NHTSA Requires Moto Helmets Labeling Changes

With the total number of motorcycles continuously increasing, the U.S. National Highway Traffic Safety Administration proposed a modification to the current Motorcycle Helmet DOT Labeling, requesting a series of new tests that could improve the helmet resistance and reduce the consequences of head impacts. The DOT label is applied on helmets certified by the U.S. Department of Transportation, assuring riders that a certain helmet has passed several protection tests.

“Aside from the size, location, and contrasting color, the configuration of the symbol is not specified,” the NHTSA was quoted as saying by webBikeWorld. “Motorcycle helmet manufacturers are required to affix the certifying “DOT” symbol to the outer surface of the helmet. The color of the symbol’s lettering must contrast with the background.”

The NHTSA also proposed three types of tests that would help the officials determine if a helmet is capable of providing advanced protection in case of head impacts: an impact attenuation test, a penetration test and a retention system test.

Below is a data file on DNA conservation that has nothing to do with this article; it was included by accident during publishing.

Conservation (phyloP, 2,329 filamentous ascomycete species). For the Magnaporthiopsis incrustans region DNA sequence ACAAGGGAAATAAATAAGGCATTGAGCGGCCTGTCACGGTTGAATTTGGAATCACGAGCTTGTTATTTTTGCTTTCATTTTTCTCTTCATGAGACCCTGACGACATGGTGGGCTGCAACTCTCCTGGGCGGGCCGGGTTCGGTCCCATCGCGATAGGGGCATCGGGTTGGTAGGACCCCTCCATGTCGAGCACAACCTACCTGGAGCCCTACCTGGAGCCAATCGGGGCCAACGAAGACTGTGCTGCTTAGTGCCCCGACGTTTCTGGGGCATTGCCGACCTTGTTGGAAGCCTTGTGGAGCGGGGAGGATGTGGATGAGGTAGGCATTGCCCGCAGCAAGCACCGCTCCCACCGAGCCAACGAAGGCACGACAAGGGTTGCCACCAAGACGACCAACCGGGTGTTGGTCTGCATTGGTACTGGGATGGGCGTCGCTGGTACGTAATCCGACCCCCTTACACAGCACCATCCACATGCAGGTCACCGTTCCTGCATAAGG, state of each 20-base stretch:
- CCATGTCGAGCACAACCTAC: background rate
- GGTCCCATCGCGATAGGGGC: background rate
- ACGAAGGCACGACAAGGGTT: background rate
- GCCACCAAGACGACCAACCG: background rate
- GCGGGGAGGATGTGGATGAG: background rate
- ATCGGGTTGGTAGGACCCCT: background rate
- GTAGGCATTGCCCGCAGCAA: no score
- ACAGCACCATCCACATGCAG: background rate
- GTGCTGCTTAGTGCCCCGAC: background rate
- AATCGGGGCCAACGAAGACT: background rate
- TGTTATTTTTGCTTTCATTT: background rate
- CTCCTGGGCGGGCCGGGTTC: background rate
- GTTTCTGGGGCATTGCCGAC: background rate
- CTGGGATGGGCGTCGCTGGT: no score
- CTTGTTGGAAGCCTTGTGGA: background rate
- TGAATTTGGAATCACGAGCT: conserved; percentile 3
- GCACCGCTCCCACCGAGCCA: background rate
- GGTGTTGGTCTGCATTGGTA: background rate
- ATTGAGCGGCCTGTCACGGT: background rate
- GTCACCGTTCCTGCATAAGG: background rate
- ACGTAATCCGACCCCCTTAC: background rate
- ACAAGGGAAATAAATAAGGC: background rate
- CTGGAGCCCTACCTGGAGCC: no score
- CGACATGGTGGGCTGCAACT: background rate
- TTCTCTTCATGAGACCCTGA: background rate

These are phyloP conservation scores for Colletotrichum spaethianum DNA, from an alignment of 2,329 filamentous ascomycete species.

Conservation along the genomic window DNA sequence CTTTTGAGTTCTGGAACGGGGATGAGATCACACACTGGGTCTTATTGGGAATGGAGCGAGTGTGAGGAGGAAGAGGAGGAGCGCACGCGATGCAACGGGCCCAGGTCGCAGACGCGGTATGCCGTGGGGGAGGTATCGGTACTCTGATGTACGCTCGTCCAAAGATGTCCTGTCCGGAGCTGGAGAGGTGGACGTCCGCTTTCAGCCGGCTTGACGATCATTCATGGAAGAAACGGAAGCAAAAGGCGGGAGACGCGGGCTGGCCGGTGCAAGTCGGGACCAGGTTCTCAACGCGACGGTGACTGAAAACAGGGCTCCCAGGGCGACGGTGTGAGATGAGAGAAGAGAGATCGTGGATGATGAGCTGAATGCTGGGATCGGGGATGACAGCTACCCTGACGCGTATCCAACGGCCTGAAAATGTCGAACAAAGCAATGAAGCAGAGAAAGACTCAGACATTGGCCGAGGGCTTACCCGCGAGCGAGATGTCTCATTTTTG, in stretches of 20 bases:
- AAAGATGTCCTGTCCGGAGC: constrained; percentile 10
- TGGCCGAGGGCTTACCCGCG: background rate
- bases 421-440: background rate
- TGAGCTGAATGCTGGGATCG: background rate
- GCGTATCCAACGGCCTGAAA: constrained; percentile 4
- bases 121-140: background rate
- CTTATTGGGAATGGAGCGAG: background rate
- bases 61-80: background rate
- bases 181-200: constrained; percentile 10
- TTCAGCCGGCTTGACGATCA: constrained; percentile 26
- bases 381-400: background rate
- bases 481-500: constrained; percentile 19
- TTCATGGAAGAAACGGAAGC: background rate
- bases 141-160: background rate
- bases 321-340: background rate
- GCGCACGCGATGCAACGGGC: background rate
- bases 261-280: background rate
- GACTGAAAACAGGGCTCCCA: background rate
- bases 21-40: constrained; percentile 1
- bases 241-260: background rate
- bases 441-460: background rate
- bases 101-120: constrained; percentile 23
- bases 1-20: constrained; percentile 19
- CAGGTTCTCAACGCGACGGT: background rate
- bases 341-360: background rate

The Department of Transportation acknowledged the risks of using uncertified helmets and admitted that such a change “would help realize the full potential of compliant helmets by aiding state and local law enforcement officials in enforcing state helmet use laws, thereby increasing the percentage of motorcycle riders wearing helmets compliant with FMVSS No. 218."

Although it's not yet clear if a labeling change could reduce the consequences of motorcycle crashes since some states do not require riders to use helmets, wearing a certified helmet could save your life in case of impacts. In fact, even NHTSA said that “the purpose of FMVSS No. 218 is to reduce deaths and injuries to motorcyclists and other motor vehicle users resulting from head impacts.”
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About the author: Bogdan Popa
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Bogdan keeps an eye on how technology is taking over the car world. His long-term goals are buying an 18-wheeler because he needs more space for his kid’s toys, and convincing Google and Apple that Android Auto and CarPlay deserve at least as much attention as their phones.
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